If you move into a new house or housing development, can first responders find your home? What about delivery drivers trying to bring you flowers or even pizza?
New homes sometimes mean new roads. Can you find your way around, or can you be found?
We visited one new development, typed in the address of a new home into a GPS locator, and nothing showed up. We then went to the Washington County 911 dispatch to find out if first responders also find it hard to find new addresses.
Here's what we learned from director Bob McNeill: it's the responsibility of the 911 office to assign the new address. "We actually put the development on a map, draw out the lines for the different plots, and assign those addresses," he explained. "Those addresses are then given to the developers."
McNeill told us as soon as the addresses are given to the developers, they're put into the 911 system whether a home is built or not. "We always have that information available on our computers and our mapping system. They interface with each other." That ensures that first responders are prepared.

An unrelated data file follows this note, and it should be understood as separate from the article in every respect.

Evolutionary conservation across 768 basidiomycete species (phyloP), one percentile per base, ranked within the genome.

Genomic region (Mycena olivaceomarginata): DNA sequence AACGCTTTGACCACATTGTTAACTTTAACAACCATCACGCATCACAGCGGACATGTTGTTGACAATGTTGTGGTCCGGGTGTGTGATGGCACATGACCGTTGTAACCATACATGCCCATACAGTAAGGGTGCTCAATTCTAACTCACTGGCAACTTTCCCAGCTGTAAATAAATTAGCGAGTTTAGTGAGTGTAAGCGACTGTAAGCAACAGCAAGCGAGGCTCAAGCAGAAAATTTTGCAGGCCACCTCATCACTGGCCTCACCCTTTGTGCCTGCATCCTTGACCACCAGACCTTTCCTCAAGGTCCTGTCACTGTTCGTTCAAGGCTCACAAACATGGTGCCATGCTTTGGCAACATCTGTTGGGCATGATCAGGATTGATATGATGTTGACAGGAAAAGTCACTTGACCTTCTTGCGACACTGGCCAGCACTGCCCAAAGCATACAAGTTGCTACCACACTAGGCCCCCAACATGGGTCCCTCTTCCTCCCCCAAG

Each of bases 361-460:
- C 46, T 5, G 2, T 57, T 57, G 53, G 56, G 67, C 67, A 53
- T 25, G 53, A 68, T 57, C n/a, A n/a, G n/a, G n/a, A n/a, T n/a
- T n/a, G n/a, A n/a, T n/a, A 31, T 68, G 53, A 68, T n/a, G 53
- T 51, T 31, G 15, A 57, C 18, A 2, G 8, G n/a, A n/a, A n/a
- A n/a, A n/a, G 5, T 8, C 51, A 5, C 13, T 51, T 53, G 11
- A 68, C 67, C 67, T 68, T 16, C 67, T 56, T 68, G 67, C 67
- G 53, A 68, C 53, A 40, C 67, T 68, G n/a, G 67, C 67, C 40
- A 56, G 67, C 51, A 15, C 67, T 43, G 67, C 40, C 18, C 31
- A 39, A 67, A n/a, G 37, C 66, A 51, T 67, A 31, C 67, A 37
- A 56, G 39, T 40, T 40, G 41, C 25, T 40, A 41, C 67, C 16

But as we punched another address into our smartphone with no luck, we realized that others might not be so connected, like Marco's Pizza driver Joseph Dalpiaz. "The new guys, when they get here at first they rely completely on GPS because they don't know the streets. The longer you're here, the better you get to know the streets," he told us.
Dalpiaz says if they can't find the address on the GPS, they have to resort to other methods. "Sometimes we have to call back to the store to talk to another driver, get them to get on a map, and find out exactly where it's located. Sometimes you have to call the customer and they have to tell you street by street which way to come," he said.
So if you're hungry or waiting a for a special delivery, make sure you give your delivery driver good directions.
If you want to update your GPS, you can visit the manufacturer's website to update your maps.